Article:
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In 2012 (Six years ago! Surely not!) Gone Girl was published. Gillian Flynn took the missing person novel, threw it onto a potter’s wheel and made something completely different out of it. Is she missing? Is she dead? Was she murdered? The answer of course being none of the above. But the public’s appetite was well and truly whetted and Gone Girl was followed—and continues to be followed—by a slew of edge-of-your-seat dramas about people disappearing; missing daughters (The Girl In The Red Coat by Kate Hamer), missing sons (The Missing by C.L. Taylor), missing teenagers (Daughter by Jane Shemilt) missing husbands (Vanished by Tim Weaver), missing wives (The Vanishing Year by Kate Moretti), missing sisters (Sister by Rosamund Lupton), and missing parents (Let Me Lie by Clare Mackintosh).

One of the biggest of the post-Gone Girl thrillers has to be The Couple Next Door by Shari Lapena. Here a tiny baby is the vanished one; Cora, taken from her cot in the night as her parents dine next door with their neighbors. It’s the kind of book that can’t be read in chunks, but must be inhaled in vast swathes as you yearn to find out what has happened to their baby.

I Am Missing by Tim Weaver, a little like my previous novel, I Found You, looks at being missing from the perspective of the missing person. Here, as in my own novel, a man is found on a beach with no memory of who he is or how he got there. But unlike my novel, in which the mystery is unpicked by a kindly local mum, here we are in the hands of David Raker, a specialist in missing persons. But even he, a veteran of eight Tim Weaver novels finds things to baffle and astound in the unfurling of this missing person’s extraordinary story.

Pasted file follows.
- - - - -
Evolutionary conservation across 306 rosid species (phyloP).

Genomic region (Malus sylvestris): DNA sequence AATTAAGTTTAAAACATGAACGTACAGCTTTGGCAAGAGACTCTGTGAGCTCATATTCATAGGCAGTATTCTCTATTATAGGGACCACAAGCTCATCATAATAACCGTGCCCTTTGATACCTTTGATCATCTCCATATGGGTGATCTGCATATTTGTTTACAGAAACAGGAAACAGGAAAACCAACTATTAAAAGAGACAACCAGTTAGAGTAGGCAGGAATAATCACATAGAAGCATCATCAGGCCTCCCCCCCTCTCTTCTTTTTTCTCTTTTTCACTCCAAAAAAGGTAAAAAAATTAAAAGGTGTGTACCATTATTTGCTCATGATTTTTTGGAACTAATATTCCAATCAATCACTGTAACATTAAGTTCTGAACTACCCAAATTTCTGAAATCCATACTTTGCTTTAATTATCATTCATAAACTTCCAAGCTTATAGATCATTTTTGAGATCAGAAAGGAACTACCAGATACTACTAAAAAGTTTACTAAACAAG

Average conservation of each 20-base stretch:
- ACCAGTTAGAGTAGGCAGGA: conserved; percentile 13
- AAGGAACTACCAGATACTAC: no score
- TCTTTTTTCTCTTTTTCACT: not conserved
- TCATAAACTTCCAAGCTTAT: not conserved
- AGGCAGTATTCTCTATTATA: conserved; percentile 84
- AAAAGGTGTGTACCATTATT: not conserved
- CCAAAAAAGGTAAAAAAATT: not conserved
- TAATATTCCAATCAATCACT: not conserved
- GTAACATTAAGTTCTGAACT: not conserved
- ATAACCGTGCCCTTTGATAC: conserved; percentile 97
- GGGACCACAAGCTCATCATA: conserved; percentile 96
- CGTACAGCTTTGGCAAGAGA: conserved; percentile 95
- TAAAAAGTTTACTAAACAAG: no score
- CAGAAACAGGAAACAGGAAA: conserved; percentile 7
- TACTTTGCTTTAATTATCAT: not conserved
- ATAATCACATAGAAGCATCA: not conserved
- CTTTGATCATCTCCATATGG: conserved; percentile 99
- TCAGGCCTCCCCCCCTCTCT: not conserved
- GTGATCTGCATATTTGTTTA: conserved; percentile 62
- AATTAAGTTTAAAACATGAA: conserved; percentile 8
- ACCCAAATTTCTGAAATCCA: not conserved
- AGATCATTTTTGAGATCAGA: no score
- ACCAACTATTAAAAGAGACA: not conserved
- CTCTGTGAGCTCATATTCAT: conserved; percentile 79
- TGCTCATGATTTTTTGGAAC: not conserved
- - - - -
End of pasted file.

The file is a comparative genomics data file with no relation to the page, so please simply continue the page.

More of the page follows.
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And then there is Baby Doll by Hollie Overton. A little like the amazing Room by Emma Donoghue, this is the story of what happens in the aftermath of a disappearance. Lily was missing. Locked in a room since she was sixteen years old, abused and violated by her captor. She has carried and raised a child. And now she is free. How easy is it to recommence a life that has had the pause button pressed on it for six years? You’ve changed. The people you left behind have changed. The world you left behind is the same but unrecognizable. The freedom you craved has served you up yet another batch of problems.

And this was the conundrum I encountered whilst writing my current novel, Then She Was Gone. I’d reached the end not knowing if my missing girl should reappear or stay missing. I couldn’t decide which fate was worse for Ellie Mack. I wrote it one way and then my editor read it and told me to write it the other way. Both endings equally sad, but only one felt right.

But there is complete closure and that is the absolute key to the missing person novel; whether the missing person is found dead or alive, back home or a thousand miles away, the reader must know what happened to them; the explanation for their disappearance must be full and comprehensive.

Because no one ever disappears without a reason.

Comments Showing 1-23 of 23 (23 new)

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message 1: by Samantha (new)

Samantha Stevens Brilliant Blog post! Love a missing person mystery!

message 2: by [deleted user] (new)

My daughter went missing for 7 years. It was hell. She was an adult and just disappeared. I was lucky and found her. Now we have a good relationship and I wouldnt be without her

message 3: by Nizia (new)

Nizia Awesome blog post. Missing people stories are so sad but I like to know why they disappeared. Thanks for these reading recommendations.

message 4: by Samantha (new)

Samantha Resuggan Lisa, please please post your alternative ending. I loved this book & the end had me in tears, but I’d love to read the ‘what if’ ending :)
Will certainly be reading some of the above mentioned books too!

message 5: by Chandra (new)

Chandra Claypool (WhereTheReaderGrows) This is fantastic!